Wilf McGuinness took on the unenviable task of replacing Sir Matt Busby as Manchester United manager in 1969 but, as he explains here, he believes David Moyes will fare better than he did when the former Everton boss takes over the reins at Old Trafford on 1 July.
“Manchester United hoisted me to the heavens, not once but twice,” wrote Wilf in his autobiography, Man and Babe. “First they bestowed on me the pure, unadulterated joy of being a young Red Devil on the threshold of a football career alongside the best bunch of lads who ever drew breath; then they did me the supreme honour of choosing me to succeed the incomparable Matt Busby.”
Football readily supplies some of life’s epic highs but it can also kick you in the teeth. Ultimately Wilf’s dreams as a player and manager at Old Trafford were left in tatters. He played in the same youth teams as Bobby Charlton and Duncan Edwards among Matt Busby’s Babes. He turned pro but his career was cut short when he broke his leg in a Reserves match against Stoke in December 1959.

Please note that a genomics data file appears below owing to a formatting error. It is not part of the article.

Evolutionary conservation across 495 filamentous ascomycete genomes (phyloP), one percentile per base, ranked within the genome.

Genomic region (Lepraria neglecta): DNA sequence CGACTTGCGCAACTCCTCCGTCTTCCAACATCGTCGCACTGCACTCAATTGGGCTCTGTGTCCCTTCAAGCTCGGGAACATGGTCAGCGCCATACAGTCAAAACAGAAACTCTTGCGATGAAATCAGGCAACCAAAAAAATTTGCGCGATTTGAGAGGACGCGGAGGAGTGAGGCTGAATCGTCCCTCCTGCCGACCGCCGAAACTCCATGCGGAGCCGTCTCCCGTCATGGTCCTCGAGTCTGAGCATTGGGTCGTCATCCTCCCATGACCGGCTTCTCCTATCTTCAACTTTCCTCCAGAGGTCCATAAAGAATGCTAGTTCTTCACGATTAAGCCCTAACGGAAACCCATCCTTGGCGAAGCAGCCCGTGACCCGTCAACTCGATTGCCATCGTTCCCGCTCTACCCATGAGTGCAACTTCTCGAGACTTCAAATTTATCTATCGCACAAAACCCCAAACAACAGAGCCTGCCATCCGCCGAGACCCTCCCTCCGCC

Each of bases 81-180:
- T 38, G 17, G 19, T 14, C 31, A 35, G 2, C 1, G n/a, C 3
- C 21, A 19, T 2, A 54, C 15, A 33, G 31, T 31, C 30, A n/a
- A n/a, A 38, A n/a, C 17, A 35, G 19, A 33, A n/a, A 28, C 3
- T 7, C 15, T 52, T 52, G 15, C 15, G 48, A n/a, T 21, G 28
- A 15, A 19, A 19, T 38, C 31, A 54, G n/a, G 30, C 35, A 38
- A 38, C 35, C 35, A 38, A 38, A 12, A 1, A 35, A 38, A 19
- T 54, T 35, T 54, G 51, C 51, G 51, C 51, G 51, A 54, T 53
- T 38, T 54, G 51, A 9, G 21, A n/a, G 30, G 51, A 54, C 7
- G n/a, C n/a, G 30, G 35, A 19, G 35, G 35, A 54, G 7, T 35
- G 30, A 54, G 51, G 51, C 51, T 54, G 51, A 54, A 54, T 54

Having pursued a career in coaching, he was named United team manager at the age of 31, succeeding Matt Busby in summer 1969. And yet once again luck eluded him. United were defeated in three two-legged semi-finals – against Manchester City and Aston Villa in consecutive League Cup campaigns and Leeds in the FA Cup – before being dismissed in December 1970. The Reds also lost an FA Cup third/fourth-place play-off.
Yet while the enormity of the job of replacing such a pivotal figure in Manchester United's history mirrors Moyes' task, the circumstances undoubtedly differ in 2013 compared to